Yeah, I wish Apple would make a low to mid-level 'box' Mac with some entry level parts and expandability. I'm just not sure why they are so incredibly resistant to doing that. It would sell like crazy, I'd think. But, the mini is the next best thing (or the iMac if you need a display, all-in-one, etc.).
  • Reply 134 of 136
    thttht Posts: 4,449member
    cgWerks said:
    tht said:
    I don’t understand what you are saying here.

    For CPU problems, Apple is promoting that you could stack a few of Mac mini machines together, and use them as a desktop cluster. For GPU problems, you can get an eGPU. The Mac mini’s are 1.4 inches tall. 12 of them will be about as tall as typical ATX motherboard PC box. You’ll need a 12 port router that isn’t going to be small, but probably could be mounted under the desk or used as a monitor stand or stacked vertically.

    If the T2 video hardware is implemented in a lot of software, this setup could have really good Perf/Watt.
    I was thinking of responding, but didn't understand either. If they are looking for some kind of cluster processing, it will depend on the software used. Apple (or any platform?) doesn't really have a multi-computer distribution system that just breaks up any/all apps across machines.

    For example, I used to use a 3D rendering system by Electric Image, where the rendering engine could use as many computers as you could throw at it. I think some of the video processing software can distribute like that too. Or, database engines, etc. But, it doesn't 'just work' with everything.

    The T2 is awesome for me so far. It wasn't something I cared about when buying it. I even turned off the encryption and such, as it interfered with Boot Camp (so, then I thought the T2 was just baggage.) But, the video encoding performance and low power use is stellar.
    I’m not sure if there are any easily deployable packages for macOS. For Linux, Unix, whatever Unix derivative, there certainly are, and I imagine anything that runs on Linux or Unix clusters would be a port to macOS or BSD anyways.

    Yes, it is a highly workflow specific. Don’t want to say “application”. There are certain classes of embarrassingly parallel problems that clustering would work perfectly fine for. Video rendering is one of them, but there is a whole world of numerical simulation that Apple media don’t really touch, where compute performance demands are basically infinite. Not sure what the exact tradeoff between having it done on your desk versus haven’t done on compute clusters in a server room is, but there’s always a niche of cases where it does make sense.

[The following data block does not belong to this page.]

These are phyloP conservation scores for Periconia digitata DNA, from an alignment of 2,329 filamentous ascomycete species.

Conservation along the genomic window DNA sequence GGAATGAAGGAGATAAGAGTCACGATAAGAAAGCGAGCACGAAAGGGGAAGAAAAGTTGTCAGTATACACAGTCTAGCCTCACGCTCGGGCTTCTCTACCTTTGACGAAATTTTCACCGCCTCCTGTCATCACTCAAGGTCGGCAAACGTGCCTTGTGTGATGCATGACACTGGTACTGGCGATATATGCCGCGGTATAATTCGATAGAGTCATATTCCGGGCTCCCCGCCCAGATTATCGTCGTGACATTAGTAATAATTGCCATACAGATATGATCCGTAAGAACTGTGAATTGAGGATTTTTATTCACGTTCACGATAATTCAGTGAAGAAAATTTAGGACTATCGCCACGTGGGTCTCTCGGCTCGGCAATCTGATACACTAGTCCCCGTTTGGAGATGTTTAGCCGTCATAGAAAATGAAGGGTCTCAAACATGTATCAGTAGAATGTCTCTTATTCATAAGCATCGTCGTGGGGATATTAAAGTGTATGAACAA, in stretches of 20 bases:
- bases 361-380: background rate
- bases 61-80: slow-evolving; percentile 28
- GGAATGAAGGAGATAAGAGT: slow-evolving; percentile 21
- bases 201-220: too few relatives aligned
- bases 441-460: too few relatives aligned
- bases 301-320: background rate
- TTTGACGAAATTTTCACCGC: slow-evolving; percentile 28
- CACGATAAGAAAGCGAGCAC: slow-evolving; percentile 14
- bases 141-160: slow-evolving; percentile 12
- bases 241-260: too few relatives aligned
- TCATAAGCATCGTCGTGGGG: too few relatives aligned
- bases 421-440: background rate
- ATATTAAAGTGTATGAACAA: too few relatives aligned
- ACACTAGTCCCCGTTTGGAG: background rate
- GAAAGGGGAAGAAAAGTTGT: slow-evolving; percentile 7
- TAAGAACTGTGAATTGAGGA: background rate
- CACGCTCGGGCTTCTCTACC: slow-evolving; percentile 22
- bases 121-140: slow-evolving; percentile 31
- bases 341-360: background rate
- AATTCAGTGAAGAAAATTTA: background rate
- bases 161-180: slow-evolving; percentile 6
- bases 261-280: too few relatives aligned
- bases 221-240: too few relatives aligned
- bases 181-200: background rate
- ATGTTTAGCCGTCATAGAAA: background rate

Video work maybe one of them, anything with large and mobile storage needs, where trying to get TBs of data onto a server could be cumbersome.

    cgWerks said:
    tht said:
    Apple could go lower by using slower NAND and a slower CPU, but that’s not their thing.
    Yeah, I wish Apple would make a low to mid-level 'box' Mac with some entry level parts and expandability. I'm just not sure why they are so incredibly resistant to doing that. It would sell like crazy, I'd think. But, the mini is the next best thing (or the iMac if you need a display, all-in-one, etc.).
    The biggest impediment for me is that they won’t go to slower, denser NAND. I’d gladly give up 2 GB/s NAND performance for 400 MB/s NAND performance if it means I can get 4 TB of it, or a Fusion drive variant with fast and slow NAND.

    An Apple TV 4K with macOS and more storage and RAM for $300 to $400 would be quite the interesting device though. It’ll be as fast or faster than many of the trash bin parts that get sold at those price tiers.
    cgWerksfastasleep
  • Reply 135 of 136
    cgWerkscgWerks Posts: 2,840member
    tht said:
    The biggest impediment for me is that they won’t go to slower, denser NAND. I’d gladly give up 2 GB/s NAND performance for 400 MB/s NAND performance if it means I can get 4 TB of it, or a Fusion drive variant with fast and slow NAND.
    For sure, and I would think that would apply to most people. While I love how fast the storage in my Mac mini is, I'd gladly cut the speed in have for 2x more space. I just don't want a super-slow hard drive anymore (partly because of how poorly Finder/Spotlight/open/save/etc. handle it). 50 MB/s is a heck of a lot different than 2000 MB/s, but you're absolutely correct that 300-400 MB/s would be a dream for most people, and way less expensive. I think I just got an email ad today selling 1GB SSD for under $100.